October 21, 2014

Scrolling Headlines:

UMass student charged in connection with alleged involvement in racist vandalisms -

Monday, October 20, 2014

BREAKING: Police investigating death of 21-year-old female in McNamara Hall -

Monday, October 20, 2014

Protect Our Breasts runs Breast Cancer Awareness campaign -

Monday, October 20, 2014

Underclassmen lead UMass hockey to first victory of the season -

Monday, October 20, 2014

Super Smash Bros. 3DS: A classic revitalized -

Monday, October 20, 2014

Dear Chancellor: Improve the FAC -

Monday, October 20, 2014

UMass women’s soccer shut out by Rhode Island -

Monday, October 20, 2014

Students at UMass rally to show support for Hong Kong -

Monday, October 20, 2014

Duolingo makes learning a language easier -

Monday, October 20, 2014

UMass men’s swimming and diving falls to Army; women’s team gets revenge -

Monday, October 20, 2014

UMass field hockey gets back to .500 with win over BU Sunday -

Monday, October 20, 2014

‘Columbus Day’ demonstrates ignorant view of the past -

Monday, October 20, 2014

Students for Justice in Palestine aims to spread awareness, not argue -

Monday, October 20, 2014

Mending fences: SGA and Amherst officials work together to improve town/gown relations -

Monday, October 20, 2014

UMass men’s soccer drops 5-0 decision to Saint Louis -

Monday, October 20, 2014

The Phablet continues to grow and maintain popularity -

Monday, October 20, 2014

Dayton Flyers soar at Rudd Field, 4-1 over the Minutemen -

Sunday, October 19, 2014

UMass football’s Sharpe continues his banner season in 36-14 win over Eastern Michigan -

Saturday, October 18, 2014

Shadrach Abrokwah has career day in UMass football’s 36-14 win over Eastern Michigan. -

Saturday, October 18, 2014

UMass tops Eastern Michigan 36-14, puts together first FBS winning streak -

Saturday, October 18, 2014

UMass psychologists study the effects of casual video games

Wikimedia Commons

Wikimedia Commons

New research from the University of Massachusetts’ psychology department has found that adults who play casual online video games report a variety of cognitive benefits based upon their age group.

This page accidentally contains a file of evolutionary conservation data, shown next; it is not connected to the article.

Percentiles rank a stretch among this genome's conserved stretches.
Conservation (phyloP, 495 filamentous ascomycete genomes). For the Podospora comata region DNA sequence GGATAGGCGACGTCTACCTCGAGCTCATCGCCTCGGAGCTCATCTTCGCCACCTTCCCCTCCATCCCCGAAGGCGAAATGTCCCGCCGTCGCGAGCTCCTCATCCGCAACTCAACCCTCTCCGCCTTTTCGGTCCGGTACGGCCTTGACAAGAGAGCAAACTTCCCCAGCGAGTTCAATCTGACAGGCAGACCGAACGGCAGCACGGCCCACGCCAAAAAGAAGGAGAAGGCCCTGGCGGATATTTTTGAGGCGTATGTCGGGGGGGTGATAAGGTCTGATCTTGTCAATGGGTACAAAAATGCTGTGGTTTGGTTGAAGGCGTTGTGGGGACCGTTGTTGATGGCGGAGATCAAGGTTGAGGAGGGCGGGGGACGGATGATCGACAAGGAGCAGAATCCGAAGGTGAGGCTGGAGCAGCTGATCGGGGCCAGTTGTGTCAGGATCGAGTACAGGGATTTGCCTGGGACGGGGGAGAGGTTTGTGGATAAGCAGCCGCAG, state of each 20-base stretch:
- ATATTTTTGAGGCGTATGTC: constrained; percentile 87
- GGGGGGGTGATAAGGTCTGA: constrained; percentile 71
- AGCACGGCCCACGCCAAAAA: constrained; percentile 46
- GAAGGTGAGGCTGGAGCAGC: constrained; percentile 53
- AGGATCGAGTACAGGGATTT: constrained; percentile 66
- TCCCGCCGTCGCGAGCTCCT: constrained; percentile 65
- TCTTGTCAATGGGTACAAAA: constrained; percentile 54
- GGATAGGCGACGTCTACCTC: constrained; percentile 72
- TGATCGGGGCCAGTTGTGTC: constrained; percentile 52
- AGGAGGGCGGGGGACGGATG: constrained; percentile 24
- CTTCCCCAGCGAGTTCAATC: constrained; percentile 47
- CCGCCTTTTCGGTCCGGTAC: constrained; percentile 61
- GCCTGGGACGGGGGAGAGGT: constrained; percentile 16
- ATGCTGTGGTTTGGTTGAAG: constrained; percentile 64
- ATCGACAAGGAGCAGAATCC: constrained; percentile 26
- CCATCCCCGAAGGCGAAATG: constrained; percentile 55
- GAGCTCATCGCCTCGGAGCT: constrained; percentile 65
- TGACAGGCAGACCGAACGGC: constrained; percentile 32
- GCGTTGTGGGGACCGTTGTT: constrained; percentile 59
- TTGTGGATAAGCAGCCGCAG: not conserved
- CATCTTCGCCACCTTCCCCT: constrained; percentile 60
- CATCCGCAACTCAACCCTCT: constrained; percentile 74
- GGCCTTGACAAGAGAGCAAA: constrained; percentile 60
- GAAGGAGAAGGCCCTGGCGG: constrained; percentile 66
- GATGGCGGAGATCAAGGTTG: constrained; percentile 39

“Most of what we hear about video games concerns their detrimental effects on players. This study shows that people perceive many positive effects, even though the games can be addictive,” said UMass professor Susan Whitbourne, who conducted the study along with undergraduates Stacy Ellenberg and Kyoko Akimoto.
The study was published in the December 2013 issue of Cyberpsychology, Behavior, and Social Networking.
The researchers formulated an online survey in which they asked more than 10,000 adults between the ages of 18-80 a series of questions and allowed them to include additional comments about a popular free online game called Bejeweled Blitz.
Bejeweled Blitz started as a free Facebook application in which users can compete with their friends and achieve a superior ranking on weekly leaderboards. The goal is to match gems of the same kind and color in order to get the highest score in less than one minute.
The main purpose of the study was to learn about patterns of game play among adults as the first step toward learning if casual video games could help adults improve their cognitive functions, according to Whitbourne.
The majority of people surveyed cited the opportunity to compete against their friends as their primary reason for playing the game, especially among those 18-29 years old, according to a UMass press release.
The second most frequently cited reason was different for every age group. Among middle-aged adults (ages 30-58), the game helped to relieve stress. In contrast, older adults (ages 60 and older) stated they sought out the game for mental challenges, according to the release.
The perceived benefits among the respondents to the survey also differed among each age group. A large percentage of the young adults surveyed said that playing the online game helped them feel more mentally alert and improved their memory. On the other hand, the older subjects said they perceived the benefits to be an improvement in visuospatial ability and reaction time, according to the release.
One of the most surprising results the researchers found was that older adults were most likely to report the heaviest game play patterns. Additionally, the proportion of older adults who reported to be casual gamers was larger than the psychologists expected, and the majority of them played these games for the mental challenge.
The most significant benefit of online casual video gaming is still uncertain. Whitbourne and her team are currently performing studies to find out if casual video games, such as Bejeweled Blitz, can benefit attentional abilities and quicker performance in older adults. Apart from this, “it appears that these games help adults feel socially connected,” Whitbourne said.
Cecilia Prado can be reached at sprado@umass.edu.

Comments
One Response to “UMass psychologists study the effects of casual video games”
  1. Certus says:

    Currently I can not find the link, but I read some time ago that people who in their youth were playing a lot of arcade games are much better surgeons than those people who did not have contact with such games at all.

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